Puto (Rice Cake or Steamed Muffin)

<![CDATA[I have a dear friend, Beth, who loves to cook, too. We worked in the same school for many years and lived together with our siblings in a house when we were young and unmarried. I remembered how she would cook on weekends. We would look forward to weekends because she'd be cooking for all of us.We specially liked her lumpia shanghai and gulaman flan. Now she’s residing in Ohio with her husband John and daughter, Lizzy. I missed her because we have shared many important events in our lives like my wedding, my first born’s baptism, her wedding, our common friend’s wedding, and many memories of our younger days as teachers back at Saint Joseph School. Though we were continents apart, I discovered that we still share the same passions, not only in teaching but also in cooking!
I am posting this recipe of steamed cake ( puto ) for her. Beth, you may try Method #3. You won’t just be cooking steamed cake but also leche flan because you’ve got to use the egg yolks for the leche flan recipe.
2 cups white rice
1-1/2 cups water
1-1/2 cups granulated sugar
3 tsps baking powder
1/2 tsp salt
1. Soak the rice for at least 8 hours or overnight, then grind and mash it until it resembles batter. Mix with sugar, baking powder, and salt.
2. Pour into large muffin molds until the are 3/4 full, place them in a steamer for 1/2 hour.
3. Turn the molds over, and garnish with coconut.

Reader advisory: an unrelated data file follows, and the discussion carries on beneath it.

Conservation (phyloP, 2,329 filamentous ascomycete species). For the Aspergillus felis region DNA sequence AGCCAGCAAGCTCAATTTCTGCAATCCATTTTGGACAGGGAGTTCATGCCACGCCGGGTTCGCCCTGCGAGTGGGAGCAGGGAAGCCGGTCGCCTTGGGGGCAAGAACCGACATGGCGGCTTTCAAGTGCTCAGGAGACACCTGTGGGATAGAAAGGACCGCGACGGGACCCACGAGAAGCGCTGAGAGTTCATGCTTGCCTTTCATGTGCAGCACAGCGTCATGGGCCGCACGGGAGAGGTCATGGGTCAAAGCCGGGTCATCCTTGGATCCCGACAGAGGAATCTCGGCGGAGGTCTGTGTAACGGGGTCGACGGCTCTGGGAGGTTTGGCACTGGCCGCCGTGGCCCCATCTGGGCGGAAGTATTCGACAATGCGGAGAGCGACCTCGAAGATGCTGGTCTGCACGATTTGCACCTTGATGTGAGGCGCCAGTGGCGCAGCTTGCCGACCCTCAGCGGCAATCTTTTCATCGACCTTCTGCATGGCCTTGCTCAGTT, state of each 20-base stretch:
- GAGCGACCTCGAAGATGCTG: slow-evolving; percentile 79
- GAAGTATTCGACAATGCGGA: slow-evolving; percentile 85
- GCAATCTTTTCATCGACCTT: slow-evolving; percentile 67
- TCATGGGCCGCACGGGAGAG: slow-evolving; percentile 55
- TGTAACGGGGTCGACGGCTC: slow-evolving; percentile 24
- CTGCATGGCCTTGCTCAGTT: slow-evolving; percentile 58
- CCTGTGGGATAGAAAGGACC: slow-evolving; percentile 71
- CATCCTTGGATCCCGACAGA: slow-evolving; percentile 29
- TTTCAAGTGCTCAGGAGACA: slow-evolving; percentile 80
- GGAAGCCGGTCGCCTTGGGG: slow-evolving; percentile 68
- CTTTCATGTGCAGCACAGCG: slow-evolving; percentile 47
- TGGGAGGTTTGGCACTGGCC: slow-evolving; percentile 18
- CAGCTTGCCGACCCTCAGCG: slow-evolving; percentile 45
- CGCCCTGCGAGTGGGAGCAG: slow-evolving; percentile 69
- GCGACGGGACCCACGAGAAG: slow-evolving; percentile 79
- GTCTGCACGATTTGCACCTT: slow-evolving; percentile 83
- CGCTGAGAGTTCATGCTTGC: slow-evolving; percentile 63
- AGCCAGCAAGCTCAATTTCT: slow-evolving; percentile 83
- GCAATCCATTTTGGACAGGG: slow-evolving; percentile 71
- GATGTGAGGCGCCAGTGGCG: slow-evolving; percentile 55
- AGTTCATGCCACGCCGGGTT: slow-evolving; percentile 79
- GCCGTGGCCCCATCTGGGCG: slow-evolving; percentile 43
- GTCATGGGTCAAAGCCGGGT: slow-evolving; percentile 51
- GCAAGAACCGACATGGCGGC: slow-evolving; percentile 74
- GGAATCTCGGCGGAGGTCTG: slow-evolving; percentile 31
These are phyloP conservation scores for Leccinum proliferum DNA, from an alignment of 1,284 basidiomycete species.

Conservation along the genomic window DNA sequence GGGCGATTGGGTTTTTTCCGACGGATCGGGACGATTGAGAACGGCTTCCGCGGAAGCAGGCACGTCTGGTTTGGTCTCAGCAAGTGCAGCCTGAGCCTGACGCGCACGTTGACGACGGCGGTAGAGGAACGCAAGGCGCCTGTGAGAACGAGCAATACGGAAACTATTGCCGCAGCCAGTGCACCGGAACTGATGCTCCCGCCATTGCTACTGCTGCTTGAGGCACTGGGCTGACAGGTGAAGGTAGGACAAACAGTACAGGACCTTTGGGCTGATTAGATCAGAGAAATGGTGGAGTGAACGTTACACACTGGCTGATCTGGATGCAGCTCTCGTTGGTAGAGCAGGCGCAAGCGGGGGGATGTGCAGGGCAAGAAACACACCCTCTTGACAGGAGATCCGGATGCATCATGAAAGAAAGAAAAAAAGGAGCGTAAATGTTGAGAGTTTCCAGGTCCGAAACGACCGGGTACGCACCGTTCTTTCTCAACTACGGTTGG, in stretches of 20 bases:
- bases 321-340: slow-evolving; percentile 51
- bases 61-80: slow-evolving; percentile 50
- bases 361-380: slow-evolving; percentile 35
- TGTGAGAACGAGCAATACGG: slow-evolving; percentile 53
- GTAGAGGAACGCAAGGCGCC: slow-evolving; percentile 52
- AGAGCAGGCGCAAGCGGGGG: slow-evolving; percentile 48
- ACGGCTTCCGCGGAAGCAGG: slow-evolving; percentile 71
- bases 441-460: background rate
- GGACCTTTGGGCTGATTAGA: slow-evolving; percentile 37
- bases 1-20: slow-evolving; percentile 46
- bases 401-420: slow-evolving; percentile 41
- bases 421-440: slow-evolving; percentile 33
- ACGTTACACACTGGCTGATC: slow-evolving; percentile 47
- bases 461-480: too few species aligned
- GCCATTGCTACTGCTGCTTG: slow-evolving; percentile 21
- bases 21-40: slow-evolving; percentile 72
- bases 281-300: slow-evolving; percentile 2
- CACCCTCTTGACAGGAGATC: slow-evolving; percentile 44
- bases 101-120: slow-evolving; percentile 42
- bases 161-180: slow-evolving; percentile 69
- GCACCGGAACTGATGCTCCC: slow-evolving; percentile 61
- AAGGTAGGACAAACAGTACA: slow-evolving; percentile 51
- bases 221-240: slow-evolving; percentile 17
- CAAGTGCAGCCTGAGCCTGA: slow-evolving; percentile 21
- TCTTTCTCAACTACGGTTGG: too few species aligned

2 cups rice, soaked in 1 1/2 cups water, overnight
2 teaspoons baking powder
1-1 1/2 cup white sugar
4 egg whites
2 tablespoons sugar, for egg whites

  1. You may use long grain.
  2. In a heavy duty blender, puree soaked rice in water until very fine.
  3. Pour in a bowl; add sugar and 2 teaspoons baking powder.
  4. Mix well and set aside.
  5. Beat egg whites until stiff.
  6.  Add 2 tablespoons sugar to keep the air in the beaten egg whites.
  7. Fold the egg whites into the beaten rice batter and pour into muffin pans.
  8. Steam for about 20 minutes or until done. (Optional: Sprinkle a few anise seeds on top of the puto)
  9.  Serve with grated coconut.

( Note: You may use basket steamer in a wok half filled with water.)
4 1/2 cups flour
3 cups milk
3 1/2 tbsps. baking powder
4 egg whites
2 1/4 cups sugar (get 2 tbsp to be added to the eggwhite while beating it)
3 tsps. vanilla

  1. Sift and mix the flour, baking powder and sugar together.
  2. Beat egg whites until stiff. Remember to beat in one direction only so you won’t lose the consistency of the eggwhite. ( Note: You’d know when the beaten egg whites is okay it is stiff that when you lift the beaters (or wire whisk), stiff peaks are formed on the surface of the egg whites. That’s when the tips do not bow down. ) Put the remaining two tablespoonfuls of sugar and continue beating until stiff peaks form.
  3. Then add the milk and vanilla.
  4. Add the dry ingredients gradually to the mixture until it becomes nice and smooth.
  5. Pour into small non-stick muffin tins about 3/4 full.
  6. Steam for about 10 minutes until the toothpick inserted comes out clear.
  7. Add some grated or strip of cheese on top.
  8. Cover it again for about 1 minute until the cheese becomes melted. Serve it while it is nice and hot!

1 c. rice flour
1 stick butter
3 eggs
1 1/4 c. sugar
2 tsp. baking powder
1 c. Bisquick
1 (19 oz.) can coconut milk
1 tsp. vanilla